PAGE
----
The show has many more fascinating human-interest stories set to song: Jesús (Andres Alexjandro Ponce)—who gets dissed as an illegal immigrant by Cindy (Kari Ginsberg), the snooty judging partner of Mike (Josh Sticklin), the sharpster dealership owner—is actually “Born in Loredo” and saving to become a veterinarian.
Chris (Duane Richards II), a war vet traumatized by combat, longs to be “Stronger.” Another troubled young man, Ronald (Willie Garner), sings of “My Problem Right There”—which is actually problems plural. Heather (Caroline Dubberly) was enlisted by Mike on account of her looks and is pressed to admit, “It’s a Fix.”
A romance blooms between Kelli (Beatice Owens) and Greg (Ramon Danie Rodriguez), but when she drops out (“I’m Gone”) he must choose whether to follow. Frank (Chris Gillespie) a local TV reporter tracks the contest and the players. And a fine Ensemble (Dana Nearing, Maggie Leigh Walker, Oscar Ceville, and Selena Clyne-Galindo) rounds out the talented cast.
Co-Directed energetically by Elena Velasco and Mark A. Rhea, with enjoyable character-driven choreography by Velasco, Hands on a Hardbody also sports a crack creative team. Set Designer Matthew J. Keenan locates the story simply and economically around a twirling truck under oversize pennants. Lighting Designer Jason Arnold gives each musical number a sensational finish. Sound Designer Gordon Nimmo-Smith mics each voice clearly such that when they sing as a chorale it gives chills. And Costume Designer Alison Samantha Johnson gives the contestants a casual array of denim, Ts, caps, sneaks, shorts, and sweats for standing around under hot sun.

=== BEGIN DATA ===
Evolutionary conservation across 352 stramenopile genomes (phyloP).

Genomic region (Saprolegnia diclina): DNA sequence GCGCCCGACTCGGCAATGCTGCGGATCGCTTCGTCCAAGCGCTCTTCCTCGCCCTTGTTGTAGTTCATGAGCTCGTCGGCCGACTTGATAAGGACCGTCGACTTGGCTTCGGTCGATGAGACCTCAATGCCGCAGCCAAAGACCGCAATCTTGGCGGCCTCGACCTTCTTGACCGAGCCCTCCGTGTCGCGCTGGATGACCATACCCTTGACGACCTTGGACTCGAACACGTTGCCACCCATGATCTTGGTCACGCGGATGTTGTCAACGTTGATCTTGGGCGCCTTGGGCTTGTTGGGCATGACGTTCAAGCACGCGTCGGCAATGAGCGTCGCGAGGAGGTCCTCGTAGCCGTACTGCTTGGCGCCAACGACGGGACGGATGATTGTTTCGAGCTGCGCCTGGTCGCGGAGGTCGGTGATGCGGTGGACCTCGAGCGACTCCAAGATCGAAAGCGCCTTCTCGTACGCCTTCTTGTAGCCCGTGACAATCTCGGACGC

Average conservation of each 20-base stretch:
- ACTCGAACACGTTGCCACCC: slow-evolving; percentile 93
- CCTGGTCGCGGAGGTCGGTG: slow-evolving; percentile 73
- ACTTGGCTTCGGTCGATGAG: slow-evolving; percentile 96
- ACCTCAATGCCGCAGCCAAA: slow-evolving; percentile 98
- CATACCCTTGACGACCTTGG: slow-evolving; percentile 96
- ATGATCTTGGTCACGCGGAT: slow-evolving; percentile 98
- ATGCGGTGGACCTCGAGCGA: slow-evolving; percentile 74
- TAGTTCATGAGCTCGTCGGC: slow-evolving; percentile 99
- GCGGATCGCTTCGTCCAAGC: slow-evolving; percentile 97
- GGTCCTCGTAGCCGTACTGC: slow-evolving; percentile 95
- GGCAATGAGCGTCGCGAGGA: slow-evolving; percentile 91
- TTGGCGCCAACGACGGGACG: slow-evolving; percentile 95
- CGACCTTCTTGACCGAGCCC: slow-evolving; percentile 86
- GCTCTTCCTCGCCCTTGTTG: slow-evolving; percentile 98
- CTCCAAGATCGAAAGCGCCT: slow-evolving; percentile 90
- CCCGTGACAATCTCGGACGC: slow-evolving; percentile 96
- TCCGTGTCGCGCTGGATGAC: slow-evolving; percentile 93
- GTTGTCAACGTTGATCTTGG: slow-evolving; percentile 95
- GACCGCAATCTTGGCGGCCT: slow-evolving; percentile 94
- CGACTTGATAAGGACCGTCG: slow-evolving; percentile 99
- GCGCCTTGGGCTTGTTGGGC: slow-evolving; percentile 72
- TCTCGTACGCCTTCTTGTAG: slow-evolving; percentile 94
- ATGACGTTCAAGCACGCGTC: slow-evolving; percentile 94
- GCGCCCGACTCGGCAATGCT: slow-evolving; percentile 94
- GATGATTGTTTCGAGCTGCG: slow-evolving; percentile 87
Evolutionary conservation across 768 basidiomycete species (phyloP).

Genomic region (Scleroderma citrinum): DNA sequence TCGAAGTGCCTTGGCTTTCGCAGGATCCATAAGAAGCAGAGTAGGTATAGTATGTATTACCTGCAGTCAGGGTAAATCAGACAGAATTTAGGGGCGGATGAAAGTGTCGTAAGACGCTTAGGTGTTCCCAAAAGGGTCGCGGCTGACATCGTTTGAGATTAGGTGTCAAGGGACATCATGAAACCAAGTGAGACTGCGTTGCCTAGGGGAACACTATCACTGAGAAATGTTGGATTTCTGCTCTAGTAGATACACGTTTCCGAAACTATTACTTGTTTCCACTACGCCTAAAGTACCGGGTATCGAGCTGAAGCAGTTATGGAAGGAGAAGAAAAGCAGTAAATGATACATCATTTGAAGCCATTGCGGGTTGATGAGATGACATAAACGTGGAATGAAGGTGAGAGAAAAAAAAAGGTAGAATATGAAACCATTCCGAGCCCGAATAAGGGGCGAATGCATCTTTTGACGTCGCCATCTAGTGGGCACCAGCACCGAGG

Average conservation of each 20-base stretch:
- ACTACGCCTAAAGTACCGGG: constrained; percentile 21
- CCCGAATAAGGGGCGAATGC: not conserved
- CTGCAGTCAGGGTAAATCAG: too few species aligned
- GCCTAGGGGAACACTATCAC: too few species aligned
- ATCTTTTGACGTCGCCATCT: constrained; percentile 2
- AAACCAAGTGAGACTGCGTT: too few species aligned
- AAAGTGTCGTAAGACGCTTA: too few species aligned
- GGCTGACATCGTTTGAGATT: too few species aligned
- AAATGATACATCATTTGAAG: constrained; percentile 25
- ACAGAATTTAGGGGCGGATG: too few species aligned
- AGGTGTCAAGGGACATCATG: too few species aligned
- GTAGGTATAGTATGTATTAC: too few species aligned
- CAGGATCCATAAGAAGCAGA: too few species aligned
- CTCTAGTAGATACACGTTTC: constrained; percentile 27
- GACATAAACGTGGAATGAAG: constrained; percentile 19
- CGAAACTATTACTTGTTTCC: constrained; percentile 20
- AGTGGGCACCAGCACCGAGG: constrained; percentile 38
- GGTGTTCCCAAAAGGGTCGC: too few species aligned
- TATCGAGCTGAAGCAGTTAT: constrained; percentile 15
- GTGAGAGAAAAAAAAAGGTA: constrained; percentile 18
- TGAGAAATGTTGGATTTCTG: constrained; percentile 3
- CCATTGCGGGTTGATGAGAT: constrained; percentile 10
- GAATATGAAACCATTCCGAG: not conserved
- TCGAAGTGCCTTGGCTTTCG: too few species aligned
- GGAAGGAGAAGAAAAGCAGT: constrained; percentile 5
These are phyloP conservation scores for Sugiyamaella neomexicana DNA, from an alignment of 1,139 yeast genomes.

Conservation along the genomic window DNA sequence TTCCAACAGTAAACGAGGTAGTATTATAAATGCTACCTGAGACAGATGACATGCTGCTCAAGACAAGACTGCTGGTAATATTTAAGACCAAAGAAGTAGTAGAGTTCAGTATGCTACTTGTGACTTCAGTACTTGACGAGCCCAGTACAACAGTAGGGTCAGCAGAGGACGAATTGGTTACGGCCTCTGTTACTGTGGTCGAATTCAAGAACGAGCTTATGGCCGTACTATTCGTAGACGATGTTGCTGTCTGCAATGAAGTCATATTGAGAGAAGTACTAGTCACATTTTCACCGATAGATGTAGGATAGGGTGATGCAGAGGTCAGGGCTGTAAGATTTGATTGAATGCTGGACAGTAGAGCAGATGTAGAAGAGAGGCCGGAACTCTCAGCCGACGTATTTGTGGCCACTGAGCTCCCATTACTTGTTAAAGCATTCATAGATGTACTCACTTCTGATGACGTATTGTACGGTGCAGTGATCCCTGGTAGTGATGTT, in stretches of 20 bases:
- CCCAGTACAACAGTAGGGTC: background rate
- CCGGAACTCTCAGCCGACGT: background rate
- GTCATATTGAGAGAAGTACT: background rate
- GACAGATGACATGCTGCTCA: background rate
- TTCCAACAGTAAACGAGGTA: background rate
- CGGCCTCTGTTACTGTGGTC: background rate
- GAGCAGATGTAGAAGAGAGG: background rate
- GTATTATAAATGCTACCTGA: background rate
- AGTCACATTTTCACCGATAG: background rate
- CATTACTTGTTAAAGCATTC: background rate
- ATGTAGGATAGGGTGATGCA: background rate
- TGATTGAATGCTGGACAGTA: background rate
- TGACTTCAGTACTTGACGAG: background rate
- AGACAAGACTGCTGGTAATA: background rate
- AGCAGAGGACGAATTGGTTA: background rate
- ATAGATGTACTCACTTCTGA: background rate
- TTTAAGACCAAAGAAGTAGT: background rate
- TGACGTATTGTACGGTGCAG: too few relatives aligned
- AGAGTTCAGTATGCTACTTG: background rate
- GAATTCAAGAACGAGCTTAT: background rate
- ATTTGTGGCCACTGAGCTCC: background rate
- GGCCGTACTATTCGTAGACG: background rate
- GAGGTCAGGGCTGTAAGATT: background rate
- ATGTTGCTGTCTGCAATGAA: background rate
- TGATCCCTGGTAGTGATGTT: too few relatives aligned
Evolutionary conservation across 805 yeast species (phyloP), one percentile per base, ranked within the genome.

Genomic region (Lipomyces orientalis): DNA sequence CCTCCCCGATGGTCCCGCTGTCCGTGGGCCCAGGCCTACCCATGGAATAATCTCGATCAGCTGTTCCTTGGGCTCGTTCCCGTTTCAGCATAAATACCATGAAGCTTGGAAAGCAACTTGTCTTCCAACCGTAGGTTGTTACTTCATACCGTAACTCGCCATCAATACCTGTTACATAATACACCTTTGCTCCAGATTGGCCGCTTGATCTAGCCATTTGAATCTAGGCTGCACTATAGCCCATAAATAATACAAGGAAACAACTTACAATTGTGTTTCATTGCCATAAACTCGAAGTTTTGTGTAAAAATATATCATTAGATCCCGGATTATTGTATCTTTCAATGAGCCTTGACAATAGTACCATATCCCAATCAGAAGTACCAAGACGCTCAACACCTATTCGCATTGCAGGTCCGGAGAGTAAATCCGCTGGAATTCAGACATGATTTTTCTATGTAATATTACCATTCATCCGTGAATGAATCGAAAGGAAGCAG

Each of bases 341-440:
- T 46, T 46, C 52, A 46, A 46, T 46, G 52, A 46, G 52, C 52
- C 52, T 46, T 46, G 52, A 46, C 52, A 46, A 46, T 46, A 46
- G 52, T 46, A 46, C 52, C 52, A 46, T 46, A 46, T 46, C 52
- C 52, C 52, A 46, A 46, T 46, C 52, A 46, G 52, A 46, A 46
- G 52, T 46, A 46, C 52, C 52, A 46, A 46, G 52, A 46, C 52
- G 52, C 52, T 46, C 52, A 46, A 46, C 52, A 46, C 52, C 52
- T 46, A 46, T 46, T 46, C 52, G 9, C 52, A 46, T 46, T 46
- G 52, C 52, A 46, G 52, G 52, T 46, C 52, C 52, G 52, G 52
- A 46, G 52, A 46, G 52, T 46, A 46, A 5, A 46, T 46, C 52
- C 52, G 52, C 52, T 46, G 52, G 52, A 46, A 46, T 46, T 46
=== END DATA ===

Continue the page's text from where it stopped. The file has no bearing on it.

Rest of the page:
The impressive pit orchestra, kept invisible backstage but thrillingly audible throughout, includes Jake Null and Deborah Jacobson (keyboards), Jaime Ibacache and Brad Emmett (guitars), Jason Wilson (bass), Angelica Kalasz (cello), Alexandra Touzinsky (violin/mandolin), and Manny Arciniega (percussion).
The all-company finale, “Keep Your Hands on It,” is a huge crowd-pleaser, and as performed on the Keegan stage, its touching refrain—”If you want something, keep your hands on it”—will stay with you long after.
Running Time: Two hours 30 minutes, including one intermission.